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December 2001: Volume 43, Number 12

Water Wells and Unique Treatment Needs
by Rick Andrew

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The vast majority of Americans get their water from either a municipal water source or privately owned water well. There are differences between municipal water supplies and private well water. Because of these differences, private well water can require more monitoring and a wider array of treatment methods than municipal water.

There are two main differences between municipal water supplies and privately owned well water: Municipal water supplies are frequently monitored for water quality by the municipality, and municipal water supplies are treated prior to distribution and consumption.

As a result, consumers of water supplied from a municipality can be quite confident that the water quality is within federal and state water quality guidelines. Information regarding water quality is available to municipal water supply consumers in annual reports. Typically, the only potential treatment issues with municipally supplied water are undesirable chlorine levels and detectable levels of trihalomethanes. Both of these issues result from the municipal treatment of the water and are normally dealt with through use of a simple water filter. Softening of municipal water may also be desired.

Privately owned well water
Typically, well water is required to be evaluated for microbiological contamination only at the time the well is installed, or when the property changes ownership. During routine operation, it’s up to the well owner to monitor the quality of well water. There are several basic tests that should be done at least annually to determine a basis for water treatment needs. These tests can be performed by a county health department, accredited testing laboratory or certified water treatment dealer. They include:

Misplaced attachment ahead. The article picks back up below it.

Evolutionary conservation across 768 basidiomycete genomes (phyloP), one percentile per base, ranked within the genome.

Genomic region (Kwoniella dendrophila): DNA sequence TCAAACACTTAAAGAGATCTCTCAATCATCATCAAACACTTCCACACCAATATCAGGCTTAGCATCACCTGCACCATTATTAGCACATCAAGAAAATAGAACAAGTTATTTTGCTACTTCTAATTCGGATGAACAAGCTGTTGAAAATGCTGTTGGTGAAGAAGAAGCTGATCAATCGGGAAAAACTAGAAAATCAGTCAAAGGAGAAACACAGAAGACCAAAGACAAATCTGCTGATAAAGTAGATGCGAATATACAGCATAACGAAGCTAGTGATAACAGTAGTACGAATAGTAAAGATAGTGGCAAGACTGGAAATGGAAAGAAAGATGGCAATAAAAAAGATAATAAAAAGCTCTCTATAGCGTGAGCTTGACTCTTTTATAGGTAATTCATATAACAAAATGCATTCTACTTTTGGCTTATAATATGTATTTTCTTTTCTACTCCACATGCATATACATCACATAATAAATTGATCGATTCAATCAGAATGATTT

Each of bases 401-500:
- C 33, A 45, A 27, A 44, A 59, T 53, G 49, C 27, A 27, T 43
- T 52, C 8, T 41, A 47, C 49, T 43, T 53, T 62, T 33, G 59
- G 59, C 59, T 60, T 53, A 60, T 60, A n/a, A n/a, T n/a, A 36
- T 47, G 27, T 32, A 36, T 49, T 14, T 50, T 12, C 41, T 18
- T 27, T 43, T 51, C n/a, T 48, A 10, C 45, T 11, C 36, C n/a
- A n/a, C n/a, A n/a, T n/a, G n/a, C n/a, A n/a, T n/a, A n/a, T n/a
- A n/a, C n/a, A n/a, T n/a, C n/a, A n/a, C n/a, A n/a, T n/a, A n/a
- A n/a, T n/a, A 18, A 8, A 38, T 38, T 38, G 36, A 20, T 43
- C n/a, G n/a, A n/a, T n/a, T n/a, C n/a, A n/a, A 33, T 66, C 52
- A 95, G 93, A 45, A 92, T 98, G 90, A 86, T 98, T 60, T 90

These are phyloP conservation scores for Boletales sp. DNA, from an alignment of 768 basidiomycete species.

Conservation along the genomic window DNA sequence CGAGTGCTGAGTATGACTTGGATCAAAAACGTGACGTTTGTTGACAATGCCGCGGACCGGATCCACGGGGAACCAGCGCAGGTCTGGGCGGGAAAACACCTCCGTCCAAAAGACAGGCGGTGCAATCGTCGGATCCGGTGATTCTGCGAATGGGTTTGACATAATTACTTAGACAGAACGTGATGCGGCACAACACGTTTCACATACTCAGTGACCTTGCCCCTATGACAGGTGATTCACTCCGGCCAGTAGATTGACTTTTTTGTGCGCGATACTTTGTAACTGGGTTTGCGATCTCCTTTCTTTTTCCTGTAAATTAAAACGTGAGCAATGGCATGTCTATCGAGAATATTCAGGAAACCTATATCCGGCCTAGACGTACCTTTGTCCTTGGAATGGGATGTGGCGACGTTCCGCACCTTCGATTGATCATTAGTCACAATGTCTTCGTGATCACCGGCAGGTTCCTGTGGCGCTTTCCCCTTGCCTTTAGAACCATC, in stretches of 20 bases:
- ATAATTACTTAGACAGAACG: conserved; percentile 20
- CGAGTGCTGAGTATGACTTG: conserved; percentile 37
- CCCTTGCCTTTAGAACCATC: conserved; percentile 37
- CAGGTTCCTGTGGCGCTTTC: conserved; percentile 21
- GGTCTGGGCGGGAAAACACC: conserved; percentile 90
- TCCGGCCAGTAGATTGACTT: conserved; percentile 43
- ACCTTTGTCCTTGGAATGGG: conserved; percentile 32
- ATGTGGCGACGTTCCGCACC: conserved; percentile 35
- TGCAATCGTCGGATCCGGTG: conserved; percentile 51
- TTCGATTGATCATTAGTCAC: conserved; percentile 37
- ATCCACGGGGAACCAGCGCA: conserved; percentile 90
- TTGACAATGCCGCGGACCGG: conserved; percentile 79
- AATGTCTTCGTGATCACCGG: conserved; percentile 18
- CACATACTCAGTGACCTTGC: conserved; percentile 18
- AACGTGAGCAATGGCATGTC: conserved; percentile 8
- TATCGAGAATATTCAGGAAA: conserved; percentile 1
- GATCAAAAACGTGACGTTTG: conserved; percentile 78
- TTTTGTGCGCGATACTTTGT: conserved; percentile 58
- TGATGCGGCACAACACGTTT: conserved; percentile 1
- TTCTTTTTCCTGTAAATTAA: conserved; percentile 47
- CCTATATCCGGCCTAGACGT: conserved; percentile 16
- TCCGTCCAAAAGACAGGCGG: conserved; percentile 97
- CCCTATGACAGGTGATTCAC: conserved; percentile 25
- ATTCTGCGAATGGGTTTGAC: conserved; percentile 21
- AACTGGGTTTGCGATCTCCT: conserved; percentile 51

1. Total coliform count to determine possible sewage infiltration
2. Nitrate/nitrite testing to determine possible agricultural runoff impacts
3. Hardness to determine the recommended level of softening

There are additional tests that are recommended given the particular circumstances of the well. The quality of privately owned well water is influenced by many local and regional factors. Some of these factors are natural, and others are the result of human activity. Although there is a wide variety of possible factors—especially when various human industry is considered—the most common can be evaluated through the following tests:
-- If the area is known to have high arsenic levels in the groundwater, a test for arsenic concentration should be performed at least annually.
-- If there is a gas station nearby (within 1/4 mile), especially an older one, a BTEX and methyl tert-butyl ether (MTBE) analysis should be conducted. This is a volatile organic analysis to detect the presence of gasoline and/or the gasoline additive MTBE. This analysis should also be repeated annually.
-- If there is a rotten egg odor associated with the well water, a hydrogen sulfide and methane analysis should be conducted. This analysis should be repeated if the odors reoccur after treatment.
-- If there’s a musty or moldy odor with well water, an iron bacteria analysis should be conducted (this is often mistaken for hydrogen sulfide in the water). This analysis should be repeated if the odors reoccur after treatment.
-- If well water users are having problems with red staining of fixtures, the iron level of the well water should be analyzed. This analysis should be repeated if the staining reoccurs after treatment.
-- If the well water users are seeing brown staining of white laundry, the manganese level of the well water should be analyzed. This analysis should be repeated if the staining reoccurs after treatment.

Once analysis has been completed, the results should be evaluated to determine specific treatment needs and technologies for the well water.

Treatment of well water